Part of NCT tests suspended over safety fears with lifts

Customers advised to continue to book and turn up for their NCT as normal

The NCTS said it was made aware of a defect with a similar make and model of lift that is used to elevate vehicles.

The NCTS said it was made aware of a defect with a similar make and model of lift that is used to elevate vehicles.

 

An element of the national car test to establish the road worthiness of vehicles has been suspended over safety fears.

The National Car Test Service (NCTS) said it had made the decision to discontinue the use of vehicle inspection lifts across its network “with immediate effect” until a full condition survey of all lifts is completed.

In a statement, it said it was recently made aware of a defect with a similar make and model of lift that is used to elevate vehicles before inspection of the underbelly.

“Following that information, condition surveys have been instigated,” it said.

“All customers should continue to book and turn up for their NCT as normal. The test will be completed with the omission of the underbody inspection, which will be conducted at a later date when the lifts are returned to use.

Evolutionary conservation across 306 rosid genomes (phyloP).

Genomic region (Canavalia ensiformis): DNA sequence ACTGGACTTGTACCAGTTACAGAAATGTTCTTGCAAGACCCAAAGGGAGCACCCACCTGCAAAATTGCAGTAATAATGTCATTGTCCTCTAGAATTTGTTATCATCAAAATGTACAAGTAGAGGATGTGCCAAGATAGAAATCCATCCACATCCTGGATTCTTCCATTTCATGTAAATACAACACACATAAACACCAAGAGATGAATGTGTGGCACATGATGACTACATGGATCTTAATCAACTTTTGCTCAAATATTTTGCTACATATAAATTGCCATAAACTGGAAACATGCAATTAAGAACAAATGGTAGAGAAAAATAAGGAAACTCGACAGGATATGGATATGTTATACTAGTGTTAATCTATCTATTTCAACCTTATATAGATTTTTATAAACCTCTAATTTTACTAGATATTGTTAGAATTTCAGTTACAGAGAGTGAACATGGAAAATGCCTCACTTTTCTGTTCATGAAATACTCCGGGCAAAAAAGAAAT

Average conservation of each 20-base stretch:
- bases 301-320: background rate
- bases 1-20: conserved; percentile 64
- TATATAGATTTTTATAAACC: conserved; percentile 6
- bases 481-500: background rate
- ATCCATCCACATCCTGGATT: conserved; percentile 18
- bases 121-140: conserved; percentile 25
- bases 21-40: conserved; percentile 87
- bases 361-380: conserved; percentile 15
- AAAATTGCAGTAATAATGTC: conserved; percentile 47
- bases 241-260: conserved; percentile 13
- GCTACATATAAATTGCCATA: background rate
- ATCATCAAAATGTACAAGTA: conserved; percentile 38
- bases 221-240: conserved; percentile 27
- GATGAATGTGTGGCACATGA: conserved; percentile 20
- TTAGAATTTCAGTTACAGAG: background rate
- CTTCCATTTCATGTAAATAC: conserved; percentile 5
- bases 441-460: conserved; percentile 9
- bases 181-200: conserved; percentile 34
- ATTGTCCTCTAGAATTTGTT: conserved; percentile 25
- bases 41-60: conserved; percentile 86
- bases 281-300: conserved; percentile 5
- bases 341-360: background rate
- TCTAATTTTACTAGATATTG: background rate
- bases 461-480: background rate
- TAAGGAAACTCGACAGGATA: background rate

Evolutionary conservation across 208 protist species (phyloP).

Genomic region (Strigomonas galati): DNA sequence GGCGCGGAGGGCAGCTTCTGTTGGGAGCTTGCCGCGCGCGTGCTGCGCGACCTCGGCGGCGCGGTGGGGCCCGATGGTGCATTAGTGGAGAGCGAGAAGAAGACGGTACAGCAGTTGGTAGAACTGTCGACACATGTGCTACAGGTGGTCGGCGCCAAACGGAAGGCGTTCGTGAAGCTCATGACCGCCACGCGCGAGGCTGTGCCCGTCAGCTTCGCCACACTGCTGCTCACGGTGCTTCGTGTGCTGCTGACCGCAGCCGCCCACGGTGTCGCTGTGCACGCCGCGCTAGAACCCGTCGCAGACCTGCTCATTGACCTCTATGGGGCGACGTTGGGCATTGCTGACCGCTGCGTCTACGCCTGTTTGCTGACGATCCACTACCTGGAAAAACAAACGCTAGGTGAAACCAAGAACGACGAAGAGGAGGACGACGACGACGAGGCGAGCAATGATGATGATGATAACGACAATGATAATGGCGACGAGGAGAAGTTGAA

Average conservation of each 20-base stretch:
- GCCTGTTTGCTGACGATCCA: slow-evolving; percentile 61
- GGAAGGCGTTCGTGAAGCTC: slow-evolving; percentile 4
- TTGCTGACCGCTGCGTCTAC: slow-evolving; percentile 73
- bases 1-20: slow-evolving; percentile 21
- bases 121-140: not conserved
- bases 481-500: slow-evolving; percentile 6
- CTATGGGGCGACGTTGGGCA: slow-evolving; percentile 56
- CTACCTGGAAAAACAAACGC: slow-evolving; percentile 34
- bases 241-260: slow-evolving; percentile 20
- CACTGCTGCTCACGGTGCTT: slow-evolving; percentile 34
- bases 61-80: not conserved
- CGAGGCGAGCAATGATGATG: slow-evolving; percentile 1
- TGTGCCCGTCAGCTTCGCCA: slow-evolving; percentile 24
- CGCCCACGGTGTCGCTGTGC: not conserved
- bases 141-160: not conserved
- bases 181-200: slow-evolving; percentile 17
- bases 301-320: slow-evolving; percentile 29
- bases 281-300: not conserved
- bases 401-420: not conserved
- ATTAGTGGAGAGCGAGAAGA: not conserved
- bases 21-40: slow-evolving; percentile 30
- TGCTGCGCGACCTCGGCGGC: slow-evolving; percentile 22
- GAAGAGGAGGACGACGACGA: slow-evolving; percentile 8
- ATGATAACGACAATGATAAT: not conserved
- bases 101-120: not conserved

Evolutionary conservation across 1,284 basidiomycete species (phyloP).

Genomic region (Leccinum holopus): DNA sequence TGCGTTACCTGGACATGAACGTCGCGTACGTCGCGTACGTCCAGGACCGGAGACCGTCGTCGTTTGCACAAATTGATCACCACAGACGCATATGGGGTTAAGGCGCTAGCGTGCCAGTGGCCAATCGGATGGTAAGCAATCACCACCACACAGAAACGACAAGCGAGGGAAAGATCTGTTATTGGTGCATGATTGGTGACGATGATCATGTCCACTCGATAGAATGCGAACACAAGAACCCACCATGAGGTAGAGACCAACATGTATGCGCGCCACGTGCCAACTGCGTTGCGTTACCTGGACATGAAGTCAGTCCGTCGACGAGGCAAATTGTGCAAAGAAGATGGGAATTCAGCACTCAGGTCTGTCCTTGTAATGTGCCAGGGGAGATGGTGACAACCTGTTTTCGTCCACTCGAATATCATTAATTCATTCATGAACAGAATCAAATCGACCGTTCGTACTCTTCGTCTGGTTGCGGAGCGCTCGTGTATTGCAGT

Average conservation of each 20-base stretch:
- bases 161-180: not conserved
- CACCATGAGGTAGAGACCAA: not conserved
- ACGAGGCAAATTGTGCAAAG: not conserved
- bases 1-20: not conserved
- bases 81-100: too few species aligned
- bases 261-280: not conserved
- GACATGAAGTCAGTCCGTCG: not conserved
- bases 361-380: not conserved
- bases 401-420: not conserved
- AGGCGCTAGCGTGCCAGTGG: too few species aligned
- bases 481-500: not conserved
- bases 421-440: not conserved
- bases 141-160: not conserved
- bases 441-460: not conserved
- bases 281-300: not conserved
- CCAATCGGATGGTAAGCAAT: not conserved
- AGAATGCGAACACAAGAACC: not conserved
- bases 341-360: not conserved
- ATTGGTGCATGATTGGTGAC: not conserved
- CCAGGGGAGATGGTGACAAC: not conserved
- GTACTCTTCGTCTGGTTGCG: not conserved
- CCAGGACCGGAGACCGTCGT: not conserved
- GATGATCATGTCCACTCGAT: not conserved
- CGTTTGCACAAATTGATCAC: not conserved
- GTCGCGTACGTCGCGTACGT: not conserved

“Customers will incur no additional costs as part of this process. Our priority at this point and time is for the safety of our staff and our customer’s property. We do sincerely apologise for any inconvenience this may cause.”

The North’s Driver and Vehicle Agency (DVA) ordered the suspension of most vehicle roadworthy tests on Monday after faults were discovered in lift equipment at MOT test centres.

Two reviews into how MOT tests for cars and light vehicles in Northern Ireland had to be suspended, have been commissioned by SDLP Minister for Infrastructure Nichola Mallon

The DVA chief executive Paul Duffy said he had not received sufficient assurances about the faults being repaired.

Cracks in lift machinery were first detected in November but the problem got worse this month forcing the suspension of the tests. Faults were found at 48 of 55 lifts at test centres across Northern Ireland.

Heavy goods vehicles will continue to be tested as they don’t require the use of lifts while taxis and four-year-old cars are being prioritised for tests.